Simultaneous with the function generators 53 and 54, saw-tooth generators 63 and 64 are controlled by 8x and 8y. The slopes of the saw-tooth currents supplied to lines 67 and 68 are proportional to the voltages 8x or 8y. A timing pulse generator 65 supplies startand stop-pulses at regularly equal intervals simultaneously to both the deflection amplifiers over a line 66. During each interval, a line piece is plotted between two adjacent points. The deflection currents for the basic position are also added in this case in the manner already described, to lines 67 and 68.

This aforementioned proposal can lead to technical difficulties in cases at the limits. If the ratio between the maximum and minimum possible beam speed is very great then it is difficult to simulate the expression f with sufficient precision. When electronically squaring and subsequently forming the square root, considerable errors can occurmore particularly at low beam speeds. The following proposal avoids these calculation operations by using an approximation method. It offers, using only additative calculation operations and with minimal electronics, a sufficiently satisfactory result. The following reasons lead to the new solution.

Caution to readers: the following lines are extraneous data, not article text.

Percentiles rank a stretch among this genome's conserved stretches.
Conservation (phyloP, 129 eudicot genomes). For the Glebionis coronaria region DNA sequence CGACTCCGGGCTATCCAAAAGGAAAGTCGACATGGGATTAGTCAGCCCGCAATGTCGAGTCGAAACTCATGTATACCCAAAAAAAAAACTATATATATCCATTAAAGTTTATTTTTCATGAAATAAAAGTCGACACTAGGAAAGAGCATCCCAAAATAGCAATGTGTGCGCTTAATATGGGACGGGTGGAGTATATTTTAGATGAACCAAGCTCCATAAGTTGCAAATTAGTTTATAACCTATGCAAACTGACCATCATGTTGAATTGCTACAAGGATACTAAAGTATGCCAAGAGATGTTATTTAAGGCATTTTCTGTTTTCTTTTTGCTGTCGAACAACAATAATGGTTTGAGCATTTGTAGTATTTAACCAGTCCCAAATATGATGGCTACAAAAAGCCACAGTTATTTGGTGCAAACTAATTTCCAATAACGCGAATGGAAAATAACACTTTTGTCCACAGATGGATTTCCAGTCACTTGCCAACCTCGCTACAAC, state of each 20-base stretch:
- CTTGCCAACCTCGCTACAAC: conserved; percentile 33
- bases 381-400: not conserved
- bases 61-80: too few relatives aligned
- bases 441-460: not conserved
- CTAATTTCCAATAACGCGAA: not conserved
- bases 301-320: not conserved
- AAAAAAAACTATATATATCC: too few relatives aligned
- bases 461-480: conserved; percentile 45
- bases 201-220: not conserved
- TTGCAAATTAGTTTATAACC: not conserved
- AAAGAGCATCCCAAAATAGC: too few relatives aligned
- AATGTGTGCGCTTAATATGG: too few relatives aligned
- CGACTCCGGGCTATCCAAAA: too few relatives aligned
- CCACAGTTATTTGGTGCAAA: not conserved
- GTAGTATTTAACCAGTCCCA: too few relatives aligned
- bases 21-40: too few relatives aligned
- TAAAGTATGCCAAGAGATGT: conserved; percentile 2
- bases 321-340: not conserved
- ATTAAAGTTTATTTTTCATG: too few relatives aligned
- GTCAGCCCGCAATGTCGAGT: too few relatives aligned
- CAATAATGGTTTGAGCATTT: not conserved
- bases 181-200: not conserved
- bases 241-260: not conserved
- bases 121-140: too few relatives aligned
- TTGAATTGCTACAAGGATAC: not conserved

I tshould be in the following all expressions Ax, Ay, x and 6y are absolute values that means their signs are always positive. The constant F is attributed to the value l/VE for standardizing the calculation. With a constant Ay, Ax increases from 0 to Ax=Ay. V then follows the path shown in FIG. 7 at curve 70. Its smallest value is Ay/\/ E 0.7Ay at Ax=0. its greatest Ay at Ax=Ay. The curve 70 is applicable for any value from Ax and Ay, Ax and Ay being interchangeable.

A straight line 71 is laid through the curve 70 in such a manner that as good as possible approximation to the curve 70 is achieved. For example, the straight line 71 is located by the point Ax Ay 1. It intersects the ordinate at 0.68.